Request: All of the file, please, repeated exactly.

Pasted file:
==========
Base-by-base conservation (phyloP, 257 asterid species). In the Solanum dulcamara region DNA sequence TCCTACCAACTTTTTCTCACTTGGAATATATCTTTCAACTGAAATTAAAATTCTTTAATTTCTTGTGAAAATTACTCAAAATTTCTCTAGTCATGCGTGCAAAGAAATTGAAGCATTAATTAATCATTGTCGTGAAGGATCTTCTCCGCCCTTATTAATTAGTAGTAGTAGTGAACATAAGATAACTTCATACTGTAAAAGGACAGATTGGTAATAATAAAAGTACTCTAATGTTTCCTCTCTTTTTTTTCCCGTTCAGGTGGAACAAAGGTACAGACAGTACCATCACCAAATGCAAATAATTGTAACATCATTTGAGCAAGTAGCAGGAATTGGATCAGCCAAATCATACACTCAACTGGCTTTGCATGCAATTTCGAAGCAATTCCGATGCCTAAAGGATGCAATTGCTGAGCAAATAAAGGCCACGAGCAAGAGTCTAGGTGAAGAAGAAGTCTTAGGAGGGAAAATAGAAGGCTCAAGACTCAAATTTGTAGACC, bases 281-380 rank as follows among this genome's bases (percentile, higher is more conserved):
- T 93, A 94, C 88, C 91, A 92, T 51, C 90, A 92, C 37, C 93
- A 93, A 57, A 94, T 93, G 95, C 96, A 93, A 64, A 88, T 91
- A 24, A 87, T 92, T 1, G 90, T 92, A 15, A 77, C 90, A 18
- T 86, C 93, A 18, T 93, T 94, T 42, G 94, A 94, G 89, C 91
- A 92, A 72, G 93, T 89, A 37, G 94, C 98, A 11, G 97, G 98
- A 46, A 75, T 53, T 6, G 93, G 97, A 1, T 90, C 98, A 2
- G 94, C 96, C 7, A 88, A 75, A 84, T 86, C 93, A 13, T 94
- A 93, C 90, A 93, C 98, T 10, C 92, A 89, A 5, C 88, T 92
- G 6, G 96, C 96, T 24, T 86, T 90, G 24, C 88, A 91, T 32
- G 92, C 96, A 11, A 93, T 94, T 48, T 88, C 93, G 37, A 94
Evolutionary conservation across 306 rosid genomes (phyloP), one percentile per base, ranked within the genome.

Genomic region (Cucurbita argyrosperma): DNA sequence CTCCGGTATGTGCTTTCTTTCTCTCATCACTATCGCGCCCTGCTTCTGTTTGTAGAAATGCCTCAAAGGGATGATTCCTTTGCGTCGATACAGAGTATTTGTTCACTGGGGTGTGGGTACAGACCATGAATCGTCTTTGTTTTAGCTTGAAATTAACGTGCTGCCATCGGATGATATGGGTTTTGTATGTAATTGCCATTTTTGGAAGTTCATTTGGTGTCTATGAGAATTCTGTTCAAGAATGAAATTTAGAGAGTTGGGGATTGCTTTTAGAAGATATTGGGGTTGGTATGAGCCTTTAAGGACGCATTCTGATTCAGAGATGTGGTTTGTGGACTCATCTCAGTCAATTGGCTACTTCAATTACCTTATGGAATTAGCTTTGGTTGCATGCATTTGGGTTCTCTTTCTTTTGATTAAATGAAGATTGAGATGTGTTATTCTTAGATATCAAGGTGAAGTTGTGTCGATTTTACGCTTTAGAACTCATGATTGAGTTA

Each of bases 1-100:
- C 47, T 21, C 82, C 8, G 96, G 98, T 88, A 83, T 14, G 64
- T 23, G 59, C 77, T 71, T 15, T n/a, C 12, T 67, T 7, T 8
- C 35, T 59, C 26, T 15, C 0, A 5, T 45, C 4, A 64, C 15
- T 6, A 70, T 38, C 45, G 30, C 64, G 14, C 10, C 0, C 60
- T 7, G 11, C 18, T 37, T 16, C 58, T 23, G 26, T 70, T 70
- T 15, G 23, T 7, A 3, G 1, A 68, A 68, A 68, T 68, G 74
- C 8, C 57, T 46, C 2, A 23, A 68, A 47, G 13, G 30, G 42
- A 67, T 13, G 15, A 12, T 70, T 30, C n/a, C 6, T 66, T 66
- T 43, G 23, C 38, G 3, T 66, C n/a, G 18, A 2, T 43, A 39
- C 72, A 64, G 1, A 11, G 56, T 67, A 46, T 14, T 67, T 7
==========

Base-by-base conservation (phyloP, 257 asterid species). In the Solanum dulcamara region DNA sequence TCCTACCAACTTTTTCTCACTTGGAATATATCTTTCAACTGAAATTAAAATTCTTTAATTTCTTGTGAAAATTACTCAAAATTTCTCTAGTCATGCGTGCAAAGAAATTGAAGCATTAATTAATCATTGTCGTGAAGGATCTTCTCCGCCCTTATTAATTAGTAGTAGTAGTGAACATAAGATAACTTCATACTGTAAAAGGACAGATTGGTAATAATAAAAGTACTCTAATGTTTCCTCTCTTTTTTTTCCCGTTCAGGTGGAACAAAGGTACAGACAGTACCATCACCAAATGCAAATAATTGTAACATCATTTGAGCAAGTAGCAGGAATTGGATCAGCCAAATCATACACTCAACTGGCTTTGCATGCAATTTCGAAGCAATTCCGATGCCTAAAGGATGCAATTGCTGAGCAAATAAAGGCCACGAGCAAGAGTCTAGGTGAAGAAGAAGTCTTAGGAGGGAAAATAGAAGGCTCAAGACTCAAATTTGTAGACC, bases 281-380 rank as follows among this genome's bases (percentile, higher is more conserved):
- T 93, A 94, C 88, C 91, A 92, T 51, C 90, A 92, C 37, C 93
- A 93, A 57, A 94, T 93, G 95, C 96, A 93, A 64, A 88, T 91
- A 24, A 87, T 92, T 1, G 90, T 92, A 15, A 77, C 90, A 18
- T 86, C 93, A 18, T 93, T 94, T 42, G 94, A 94, G 89, C 91
- A 92, A 72, G 93, T 89, A 37, G 94, C 98, A 11, G 97, G 98
- A 46, A 75, T 53, T 6, G 93, G 97, A 1, T 90, C 98, A 2
- G 94, C 96, C 7, A 88, A 75, A 84, T 86, C 93, A 13, T 94
- A 93, C 90, A 93, C 98, T 10, C 92, A 89, A 5, C 88, T 92
- G 6, G 96, C 96, T 24, T 86, T 90, G 24, C 88, A 91, T 32
- G 92, C 96, A 11, A 93, T 94, T 48, T 88, C 93, G 37, A 94
Evolutionary conservation across 306 rosid genomes (phyloP), one percentile per base, ranked within the genome.

Genomic region (Cucurbita argyrosperma): DNA sequence CTCCGGTATGTGCTTTCTTTCTCTCATCACTATCGCGCCCTGCTTCTGTTTGTAGAAATGCCTCAAAGGGATGATTCCTTTGCGTCGATACAGAGTATTTGTTCACTGGGGTGTGGGTACAGACCATGAATCGTCTTTGTTTTAGCTTGAAATTAACGTGCTGCCATCGGATGATATGGGTTTTGTATGTAATTGCCATTTTTGGAAGTTCATTTGGTGTCTATGAGAATTCTGTTCAAGAATGAAATTTAGAGAGTTGGGGATTGCTTTTAGAAGATATTGGGGTTGGTATGAGCCTTTAAGGACGCATTCTGATTCAGAGATGTGGTTTGTGGACTCATCTCAGTCAATTGGCTACTTCAATTACCTTATGGAATTAGCTTTGGTTGCATGCATTTGGGTTCTCTTTCTTTTGATTAAATGAAGATTGAGATGTGTTATTCTTAGATATCAAGGTGAAGTTGTGTCGATTTTACGCTTTAGAACTCATGATTGAGTTA

Each of bases 1-100:
- C 47, T 21, C 82, C 8, G 96, G 98, T 88, A 83, T 14, G 64
- T 23, G 59, C 77, T 71, T 15, T n/a, C 12, T 67, T 7, T 8
- C 35, T 59, C 26, T 15, C 0, A 5, T 45, C 4, A 64, C 15
- T 6, A 70, T 38, C 45, G 30, C 64, G 14, C 10, C 0, C 60
- T 7, G 11, C 18, T 37, T 16, C 58, T 23, G 26, T 70, T 70
- T 15, G 23, T 7, A 3, G 1, A 68, A 68, A 68, T 68, G 74
- C 8, C 57, T 46, C 2, A 23, A 68, A 47, G 13, G 30, G 42
- A 67, T 13, G 15, A 12, T 70, T 30, C n/a, C 6, T 66, T 66
- T 43, G 23, C 38, G 3, T 66, C n/a, G 18, A 2, T 43, A 39
- C 72, A 64, G 1, A 11, G 56, T 67, A 46, T 14, T 67, T 7